I’ll wait you out. You met today? How about three years? So, part of this sort of understanding, and that’s why I think some of the stuff around funding is important, you know this, but it’s not just the police. You can’t fix the police by themselves because they’re doing what they supposed to do. I did a study at University Minnesota around racial profiling. You know where racial profiling is a big issue? When the Twin Towers came down, all of a sudden people say okay, racial profiling, we can live with that. Because it’s not us being profiled; those people are being profiled. And people kept saying, explain why the police are always stopping Black people. Explain why all the people; we have judges saying, I’ve sentenced you know, hundreds of people for drug offenses. I haven’t seen one White person, I don’t ever see White people. And then you have these stories because Black people, what? Fill in the blanks; whatever it is, it’s a lie. What it is, is not about Black people. It’s about White people. White people use drugs, as much as Black people, but they don’t get busted for it. If they get busted, they get a lesser crime. It’s like part of the good lesson. They don’t go to jail. They don’t, you know, at every level on every point. So why are we doing that? Because society grew up around the idea that they have to police, control and fear Black people. That’s it. That’s the mission. Control the Black people, we’re going to keep them in a place we call it segregation, not just segregated from White people, but segregated from opportunity, segregated from work that you’ve done now, then they’re segregated from well segregated from good schools segregated from housing that appreciate segregated from jobs, you know, and keep them there.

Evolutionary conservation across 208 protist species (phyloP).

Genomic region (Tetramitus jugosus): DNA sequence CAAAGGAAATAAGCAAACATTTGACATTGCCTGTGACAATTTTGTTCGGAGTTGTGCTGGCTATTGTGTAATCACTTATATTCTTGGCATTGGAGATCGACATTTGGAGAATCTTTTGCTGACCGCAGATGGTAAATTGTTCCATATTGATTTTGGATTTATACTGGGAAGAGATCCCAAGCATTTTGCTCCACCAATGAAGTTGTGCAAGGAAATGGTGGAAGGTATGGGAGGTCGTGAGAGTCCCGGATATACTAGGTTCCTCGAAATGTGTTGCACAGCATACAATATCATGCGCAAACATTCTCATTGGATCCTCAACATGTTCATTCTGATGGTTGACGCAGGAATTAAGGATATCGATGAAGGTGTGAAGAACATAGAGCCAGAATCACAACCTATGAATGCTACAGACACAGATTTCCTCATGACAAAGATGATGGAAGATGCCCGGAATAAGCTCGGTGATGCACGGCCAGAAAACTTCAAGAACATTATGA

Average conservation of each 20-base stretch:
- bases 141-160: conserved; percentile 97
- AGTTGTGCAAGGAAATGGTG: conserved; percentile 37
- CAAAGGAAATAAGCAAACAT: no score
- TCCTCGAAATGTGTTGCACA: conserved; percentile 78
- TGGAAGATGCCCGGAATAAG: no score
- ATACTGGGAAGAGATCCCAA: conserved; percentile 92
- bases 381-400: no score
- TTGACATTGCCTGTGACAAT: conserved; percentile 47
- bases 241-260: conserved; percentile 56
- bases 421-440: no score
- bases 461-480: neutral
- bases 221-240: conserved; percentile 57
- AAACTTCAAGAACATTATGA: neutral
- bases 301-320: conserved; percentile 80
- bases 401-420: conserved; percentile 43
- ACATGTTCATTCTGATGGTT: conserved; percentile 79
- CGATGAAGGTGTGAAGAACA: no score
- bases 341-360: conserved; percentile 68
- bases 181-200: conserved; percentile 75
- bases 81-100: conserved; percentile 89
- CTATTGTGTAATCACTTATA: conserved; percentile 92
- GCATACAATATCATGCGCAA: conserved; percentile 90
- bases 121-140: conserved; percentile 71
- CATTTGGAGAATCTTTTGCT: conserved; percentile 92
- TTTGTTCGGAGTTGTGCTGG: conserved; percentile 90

So when you go back to racial profiling, what we found is that racial profiling was not the highest in the Black community. It was for Black people who wandered into the White community. It’s like, Oh oh, we have a problem. Black man in the White community, Black woman in the White community, what the hell are they doing out of their place? Police unit during a job, stop. And then New York one of the most liberal cities in the country. 800,000 people, mainly Black and Latino men, stopped and frisked. What were they doing? They were being Black. There were being Latino. The hidden rate was below White people. They weren’t getting anything. This was done in one of the most liberal cities in the country. So it was tolerated. Right? New York is safe now. And literally, Black and Latino young men were actually choosing to shelter in place. They were choosing to stay inside because if they went outside, they know they get stopped and they get frisked. What was the charge? You look at the Supreme Court, it says, Well, what the member says unreasonable search and seizure. The Supreme Court said, well, that’s kind of a high standard. What if there’s probable cause? That’s good enough. Okay. That’s kind of high, too. What if they just, what if the police are worried about their safety? They can just pat them down. The terrorists stop. They can just frisk them. And each time they have given a police, but it’s not just the police, it’s the Supreme Court, it’s the mayors; it’s the business people, all of them are part of the structure. And the police know that if they get called onto the carpet, catch your back. The judge catch your back, the prosecutor catch your back, the police union catch your back, ain’t nothing going to happen. And that’s why the police can wave as they take out the lives of Black people, because they know this whole system catch your back. So systems and structures is looking at these relationships and the dynamic of this relationship, and then sometimes saying, we have to really change the relationship and inputs are interesting, but we’re concerned with outcomes. We want a different outcome. You know, don’t tell us what you did, and things didn’t change. How do you make real change? And I’ll just say that I’m agnostic about that. Does it mean defund? does it mean disband? Does it mean… I don’t care, do whatever it takes to make a difference. Redefine the we; redefine an idea that polite people will control the people who police them, that you know what that’s called? That’s called democracy. The idea that people will actually make laws that they will obey and administer to people who actually execute those, those laws. That’s called democracy. But we can’t have democracy; we can’t even vote. We, you know, we say we want to vote and they say they can take away the mailboxes in the Black community. They’re not taking away mailboxes in the White community. Yeah, I want to vote? Go find a mailbox. That’s structural, right.